Chipman's book states that he's uncertain they are indeed by Edith Heath / Heath Ceramics. They came in several different shapes (all vases and bowls as far as I know), and all seem to have the mysterious incised Heath name on bottom. I haven't tried to contact Heath yet to confirm, but it seems like most people are saying that it is indeed by them. I have to say - after handling it in person, I would have had some doubts if so many other people hadn't already said it was by Heath. The ceramic is actually white, which is different than the usual brown clay you see on Heath.
The brown accent glaze does seem to be correct for Heath. But it is very lightweight for a studio piece, and I don't think I could feel any "finger rings" on the inside which would indicate it was made on something like a potter's wheel. There are also a number of other California potteries that made production pieces with this type of speckled glaze. I actually was combing over the piece trying to see if there was a "cast" line which might indicate it was production and not studio ware. I didn't find one so far. I had this theory at one point that maybe these were Heath Ceramic pieces, but they were hand finished cast pieces that never went into full production. I sort of doubt this is the case any more, but who knows.
In any case, we're still thrilled to have one of these pieces. I'd be curious if anyone has any concrete proof it was by Heath - the best would be if someone had some magical literature that showed them.
Monday February 29, 2016
Well, I figured I should get a post in before February comes to an end. I was supposed to start blogging on a regular basis after our site re-code, but it's quickly devolved into a chore. I kept putting it off every week until today.
With the other aspects of the "business" taking up time (including taxes this month), I'm running into that same trap of trying to justify making posts. So I'm just going to show some pretty pics we already posted on instagram. But this discontent will be revisited soon.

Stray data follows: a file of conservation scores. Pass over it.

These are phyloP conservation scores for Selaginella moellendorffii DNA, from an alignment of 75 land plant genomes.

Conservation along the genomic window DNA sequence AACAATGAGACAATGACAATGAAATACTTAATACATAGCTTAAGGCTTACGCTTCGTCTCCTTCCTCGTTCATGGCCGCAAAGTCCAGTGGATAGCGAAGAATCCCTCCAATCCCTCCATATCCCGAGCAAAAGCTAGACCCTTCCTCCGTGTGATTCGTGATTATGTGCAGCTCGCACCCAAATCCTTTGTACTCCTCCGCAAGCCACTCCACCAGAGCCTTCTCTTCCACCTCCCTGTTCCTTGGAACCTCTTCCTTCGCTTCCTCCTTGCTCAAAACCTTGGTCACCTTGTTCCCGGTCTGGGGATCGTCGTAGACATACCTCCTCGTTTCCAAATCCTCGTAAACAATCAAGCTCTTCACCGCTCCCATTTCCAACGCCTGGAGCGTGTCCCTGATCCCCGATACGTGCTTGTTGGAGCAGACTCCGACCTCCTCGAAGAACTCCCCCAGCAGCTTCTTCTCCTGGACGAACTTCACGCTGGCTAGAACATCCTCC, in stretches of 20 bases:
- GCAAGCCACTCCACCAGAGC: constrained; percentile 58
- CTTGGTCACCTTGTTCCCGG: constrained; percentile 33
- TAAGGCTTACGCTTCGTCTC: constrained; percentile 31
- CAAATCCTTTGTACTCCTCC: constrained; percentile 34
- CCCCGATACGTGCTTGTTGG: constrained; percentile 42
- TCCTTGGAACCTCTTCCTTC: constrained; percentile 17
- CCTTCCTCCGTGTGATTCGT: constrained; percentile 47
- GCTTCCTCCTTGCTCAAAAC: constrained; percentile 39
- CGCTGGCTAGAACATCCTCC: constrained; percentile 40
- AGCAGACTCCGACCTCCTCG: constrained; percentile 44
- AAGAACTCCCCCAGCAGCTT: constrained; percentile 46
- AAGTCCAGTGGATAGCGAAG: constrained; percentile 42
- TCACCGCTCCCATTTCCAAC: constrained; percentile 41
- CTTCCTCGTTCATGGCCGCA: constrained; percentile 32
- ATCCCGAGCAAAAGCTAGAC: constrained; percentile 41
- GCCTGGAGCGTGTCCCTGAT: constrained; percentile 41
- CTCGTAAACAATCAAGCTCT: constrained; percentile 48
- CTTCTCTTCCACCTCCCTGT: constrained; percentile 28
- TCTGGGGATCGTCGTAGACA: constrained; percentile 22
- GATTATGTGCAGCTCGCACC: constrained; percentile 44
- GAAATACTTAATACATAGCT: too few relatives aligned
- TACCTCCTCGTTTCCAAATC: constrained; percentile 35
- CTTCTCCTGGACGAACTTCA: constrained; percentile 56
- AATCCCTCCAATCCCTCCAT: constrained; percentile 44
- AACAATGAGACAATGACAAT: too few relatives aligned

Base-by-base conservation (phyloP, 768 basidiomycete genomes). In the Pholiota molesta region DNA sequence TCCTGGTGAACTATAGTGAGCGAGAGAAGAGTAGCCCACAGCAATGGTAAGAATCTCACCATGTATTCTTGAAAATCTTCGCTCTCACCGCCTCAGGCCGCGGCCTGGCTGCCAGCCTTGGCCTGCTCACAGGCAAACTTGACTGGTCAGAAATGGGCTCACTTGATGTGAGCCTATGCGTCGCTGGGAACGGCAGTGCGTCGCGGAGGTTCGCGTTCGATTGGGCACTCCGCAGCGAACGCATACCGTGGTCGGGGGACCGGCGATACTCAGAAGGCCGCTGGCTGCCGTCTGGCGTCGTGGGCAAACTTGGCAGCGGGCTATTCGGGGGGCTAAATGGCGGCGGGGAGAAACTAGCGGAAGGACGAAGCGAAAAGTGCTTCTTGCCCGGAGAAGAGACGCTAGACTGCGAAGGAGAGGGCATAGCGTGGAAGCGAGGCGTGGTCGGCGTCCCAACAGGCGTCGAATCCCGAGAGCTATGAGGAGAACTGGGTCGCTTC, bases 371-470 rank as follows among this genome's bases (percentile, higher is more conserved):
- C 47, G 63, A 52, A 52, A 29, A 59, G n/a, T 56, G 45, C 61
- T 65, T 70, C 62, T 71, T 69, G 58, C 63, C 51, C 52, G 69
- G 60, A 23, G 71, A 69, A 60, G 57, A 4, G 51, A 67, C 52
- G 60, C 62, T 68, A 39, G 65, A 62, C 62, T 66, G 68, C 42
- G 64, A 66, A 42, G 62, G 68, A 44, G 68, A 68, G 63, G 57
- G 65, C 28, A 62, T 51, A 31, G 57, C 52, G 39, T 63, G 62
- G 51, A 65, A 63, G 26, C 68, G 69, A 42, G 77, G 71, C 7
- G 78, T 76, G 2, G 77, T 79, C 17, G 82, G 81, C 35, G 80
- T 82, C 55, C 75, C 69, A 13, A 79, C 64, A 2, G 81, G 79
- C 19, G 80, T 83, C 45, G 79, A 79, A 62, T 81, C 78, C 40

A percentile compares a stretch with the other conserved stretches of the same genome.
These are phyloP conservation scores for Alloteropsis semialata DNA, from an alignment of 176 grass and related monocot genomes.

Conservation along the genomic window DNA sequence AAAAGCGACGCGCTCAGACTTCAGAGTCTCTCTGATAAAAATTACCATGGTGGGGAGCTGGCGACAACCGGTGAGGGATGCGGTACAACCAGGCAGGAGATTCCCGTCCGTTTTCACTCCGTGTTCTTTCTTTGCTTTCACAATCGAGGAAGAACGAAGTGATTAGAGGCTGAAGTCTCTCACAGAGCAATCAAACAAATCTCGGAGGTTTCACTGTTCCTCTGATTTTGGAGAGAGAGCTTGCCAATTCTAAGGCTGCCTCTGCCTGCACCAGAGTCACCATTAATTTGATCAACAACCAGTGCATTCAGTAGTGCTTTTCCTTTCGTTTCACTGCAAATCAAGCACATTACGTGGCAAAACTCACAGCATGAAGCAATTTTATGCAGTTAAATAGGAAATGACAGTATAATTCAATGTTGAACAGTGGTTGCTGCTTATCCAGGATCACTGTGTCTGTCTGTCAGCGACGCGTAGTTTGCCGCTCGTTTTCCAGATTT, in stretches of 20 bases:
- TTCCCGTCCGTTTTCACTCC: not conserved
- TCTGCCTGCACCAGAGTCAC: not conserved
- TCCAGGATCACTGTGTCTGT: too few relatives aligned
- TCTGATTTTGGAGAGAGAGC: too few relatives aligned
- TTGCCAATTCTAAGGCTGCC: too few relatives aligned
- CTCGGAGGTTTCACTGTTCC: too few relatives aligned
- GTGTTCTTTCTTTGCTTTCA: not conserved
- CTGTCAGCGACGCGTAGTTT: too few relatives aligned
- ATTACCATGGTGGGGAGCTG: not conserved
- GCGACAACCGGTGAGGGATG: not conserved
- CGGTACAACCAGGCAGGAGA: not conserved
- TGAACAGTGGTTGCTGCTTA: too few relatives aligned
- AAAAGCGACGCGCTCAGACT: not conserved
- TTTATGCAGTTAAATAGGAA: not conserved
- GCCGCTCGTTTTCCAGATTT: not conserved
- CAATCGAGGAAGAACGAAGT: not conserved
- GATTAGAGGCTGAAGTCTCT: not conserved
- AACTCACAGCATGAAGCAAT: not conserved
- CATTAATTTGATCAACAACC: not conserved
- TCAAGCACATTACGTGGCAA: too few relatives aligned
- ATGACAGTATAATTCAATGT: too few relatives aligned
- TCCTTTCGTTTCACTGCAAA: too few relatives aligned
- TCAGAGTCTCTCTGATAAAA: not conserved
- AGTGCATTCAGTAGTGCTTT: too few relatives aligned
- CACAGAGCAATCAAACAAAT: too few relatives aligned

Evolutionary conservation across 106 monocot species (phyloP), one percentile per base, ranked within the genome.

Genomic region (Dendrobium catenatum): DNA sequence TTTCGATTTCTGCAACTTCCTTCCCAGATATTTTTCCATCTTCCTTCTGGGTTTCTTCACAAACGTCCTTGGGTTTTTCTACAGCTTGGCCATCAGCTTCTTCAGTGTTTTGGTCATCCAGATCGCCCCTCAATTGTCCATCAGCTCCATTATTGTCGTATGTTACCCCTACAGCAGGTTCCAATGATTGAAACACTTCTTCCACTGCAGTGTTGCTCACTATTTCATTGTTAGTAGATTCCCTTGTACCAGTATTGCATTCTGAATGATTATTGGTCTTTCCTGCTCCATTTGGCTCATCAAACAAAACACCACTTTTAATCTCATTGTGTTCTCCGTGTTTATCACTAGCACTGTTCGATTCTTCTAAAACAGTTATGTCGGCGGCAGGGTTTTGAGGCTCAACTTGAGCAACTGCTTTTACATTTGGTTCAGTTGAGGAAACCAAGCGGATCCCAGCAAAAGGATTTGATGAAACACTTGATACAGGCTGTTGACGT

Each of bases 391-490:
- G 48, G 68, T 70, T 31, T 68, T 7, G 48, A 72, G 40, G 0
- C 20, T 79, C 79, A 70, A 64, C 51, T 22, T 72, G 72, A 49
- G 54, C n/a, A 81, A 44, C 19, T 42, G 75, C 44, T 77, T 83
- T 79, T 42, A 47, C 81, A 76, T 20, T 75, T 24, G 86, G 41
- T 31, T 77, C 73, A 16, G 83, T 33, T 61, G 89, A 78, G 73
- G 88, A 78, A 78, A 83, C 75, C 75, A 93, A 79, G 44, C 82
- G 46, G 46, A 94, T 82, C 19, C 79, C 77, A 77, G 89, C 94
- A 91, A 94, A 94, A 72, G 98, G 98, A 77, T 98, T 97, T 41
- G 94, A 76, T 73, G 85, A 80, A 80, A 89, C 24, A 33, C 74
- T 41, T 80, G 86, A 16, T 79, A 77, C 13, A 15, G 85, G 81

I've started taking more product photos that include interior shots of our home. When we started A La Modern in 2010, this was the way we took almost all our product photos. A few years later, we switched to almost all empty white/blue backgrounds. We did it mostly because "everyone else was doing it". The thought was that you'd get included in more treasuries, features and press articles. Well - I've begun switching back to including some non-plain backgrounds, because I realized it helps the shop stand out a bit. Increasingly, I feel like being different helps more than hurts in vintage selling. (Ahem, also hence this blog)
Of course, the majority of product shots are still taken against a white background. I looks cleaner, I know - but I'm going to be including both types for listings. Having a non-white background also seems to help with the overall lighting in some shots, and we've switched back to using our old Nikon DLSR for many product photos. By the way, the weedpot above is marked "Cohn" on the bottom - I thought that was Abe Cohn at first, but the sig didn't match up with any that I've seen.
Picked up this large studio pottery David Stewart owl/bird vase at an auction. The frog is also a studio piece that has been in our collection. We've been keeping a lot of our DS Lion's Valley, especially if it's the studio stuff. But I've been considering liquidating a lot of it at some point.
This is a small tile plaque by Greek artist Helen Michaelides that we were happy to pick up. I really like this one, it's a little different than some of the other stylized ones we've seen. Very close in feel to the Panos Valsamakis tile wall hanging we've had - and possibly she could be a contemporary or student of his. But there's very little info on the artist - we learned all of it from our friend Mid Mod Mom who figured out what that "Mixandidou" signature was awhile back. If anyone knows anything additional about the artist, please post a comment about it below.
Ending with a set of beautiful Murano sommerso glass swan figures, likely Flavio Poli pieces. Glass is a neverending learning experience for us - but we've gotten better over time. In this new super competitive world of picking and thrifting where knowledge is a Google away, it's really important to learn more about potentially valuable items that are unmarked.
P.S. it looks like our custom contact forms are working out, so we should be getting all our messages now.